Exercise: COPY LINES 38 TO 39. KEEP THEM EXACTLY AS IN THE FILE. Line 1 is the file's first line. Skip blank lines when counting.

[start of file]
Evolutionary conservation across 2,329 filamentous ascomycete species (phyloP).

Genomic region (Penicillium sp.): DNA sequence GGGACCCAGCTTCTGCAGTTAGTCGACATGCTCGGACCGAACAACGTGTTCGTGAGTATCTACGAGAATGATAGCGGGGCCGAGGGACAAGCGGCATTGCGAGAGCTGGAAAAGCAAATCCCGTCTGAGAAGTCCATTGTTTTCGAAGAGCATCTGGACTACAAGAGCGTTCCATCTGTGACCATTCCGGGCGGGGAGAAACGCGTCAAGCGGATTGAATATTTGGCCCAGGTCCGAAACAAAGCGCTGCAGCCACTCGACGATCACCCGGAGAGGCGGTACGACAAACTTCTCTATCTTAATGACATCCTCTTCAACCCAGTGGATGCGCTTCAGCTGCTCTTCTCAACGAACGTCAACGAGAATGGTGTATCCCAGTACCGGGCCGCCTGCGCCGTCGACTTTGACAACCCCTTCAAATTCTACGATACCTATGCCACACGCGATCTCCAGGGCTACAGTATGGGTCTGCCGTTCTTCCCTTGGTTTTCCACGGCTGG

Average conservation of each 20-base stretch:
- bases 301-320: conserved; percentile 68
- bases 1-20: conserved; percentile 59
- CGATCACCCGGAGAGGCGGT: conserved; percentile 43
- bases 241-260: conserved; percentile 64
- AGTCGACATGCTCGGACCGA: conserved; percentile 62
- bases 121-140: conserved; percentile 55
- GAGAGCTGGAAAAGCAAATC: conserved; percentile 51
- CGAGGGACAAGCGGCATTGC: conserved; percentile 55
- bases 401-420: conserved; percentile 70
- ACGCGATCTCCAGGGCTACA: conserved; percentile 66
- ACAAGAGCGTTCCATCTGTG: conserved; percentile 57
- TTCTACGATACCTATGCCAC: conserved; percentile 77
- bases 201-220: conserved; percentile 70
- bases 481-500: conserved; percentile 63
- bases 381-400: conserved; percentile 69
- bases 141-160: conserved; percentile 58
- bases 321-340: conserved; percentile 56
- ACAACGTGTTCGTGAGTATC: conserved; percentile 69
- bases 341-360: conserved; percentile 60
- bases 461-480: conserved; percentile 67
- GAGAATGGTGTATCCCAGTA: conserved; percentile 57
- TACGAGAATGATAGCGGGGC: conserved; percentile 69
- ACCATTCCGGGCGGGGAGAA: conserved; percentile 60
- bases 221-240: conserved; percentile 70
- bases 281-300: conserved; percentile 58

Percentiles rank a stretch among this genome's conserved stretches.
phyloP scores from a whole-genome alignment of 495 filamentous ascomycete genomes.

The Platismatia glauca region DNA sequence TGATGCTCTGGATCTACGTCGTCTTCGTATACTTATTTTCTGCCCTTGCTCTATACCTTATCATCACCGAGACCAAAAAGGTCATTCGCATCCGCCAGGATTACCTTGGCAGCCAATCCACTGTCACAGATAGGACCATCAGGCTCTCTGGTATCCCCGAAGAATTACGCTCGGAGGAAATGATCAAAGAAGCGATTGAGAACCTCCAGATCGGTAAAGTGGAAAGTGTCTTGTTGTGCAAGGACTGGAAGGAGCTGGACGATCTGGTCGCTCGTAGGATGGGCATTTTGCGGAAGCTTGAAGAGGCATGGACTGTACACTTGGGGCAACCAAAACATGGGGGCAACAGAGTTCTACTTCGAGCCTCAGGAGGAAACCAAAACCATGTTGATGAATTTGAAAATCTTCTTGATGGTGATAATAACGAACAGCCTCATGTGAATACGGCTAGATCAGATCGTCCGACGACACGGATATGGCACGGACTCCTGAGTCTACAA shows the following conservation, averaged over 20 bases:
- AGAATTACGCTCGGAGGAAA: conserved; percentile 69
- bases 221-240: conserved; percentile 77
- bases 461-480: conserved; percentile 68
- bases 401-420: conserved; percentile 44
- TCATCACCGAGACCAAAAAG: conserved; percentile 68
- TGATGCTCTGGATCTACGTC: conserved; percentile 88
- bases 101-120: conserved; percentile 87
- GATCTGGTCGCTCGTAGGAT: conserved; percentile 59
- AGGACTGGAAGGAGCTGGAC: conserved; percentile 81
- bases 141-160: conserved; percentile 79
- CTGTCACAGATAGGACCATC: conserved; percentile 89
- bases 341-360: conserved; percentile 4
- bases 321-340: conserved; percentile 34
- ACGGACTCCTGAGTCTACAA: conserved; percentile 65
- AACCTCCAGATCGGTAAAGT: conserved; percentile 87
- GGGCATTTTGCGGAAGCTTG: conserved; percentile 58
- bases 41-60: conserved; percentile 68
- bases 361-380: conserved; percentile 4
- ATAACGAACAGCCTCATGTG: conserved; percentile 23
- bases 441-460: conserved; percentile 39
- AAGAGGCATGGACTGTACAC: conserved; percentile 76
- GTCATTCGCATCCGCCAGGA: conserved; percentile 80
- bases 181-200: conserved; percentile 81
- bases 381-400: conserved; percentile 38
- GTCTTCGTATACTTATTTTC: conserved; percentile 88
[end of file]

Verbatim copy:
- bases 101-120: conserved; percentile 87
- GATCTGGTCGCTCGTAGGAT: conserved; percentile 59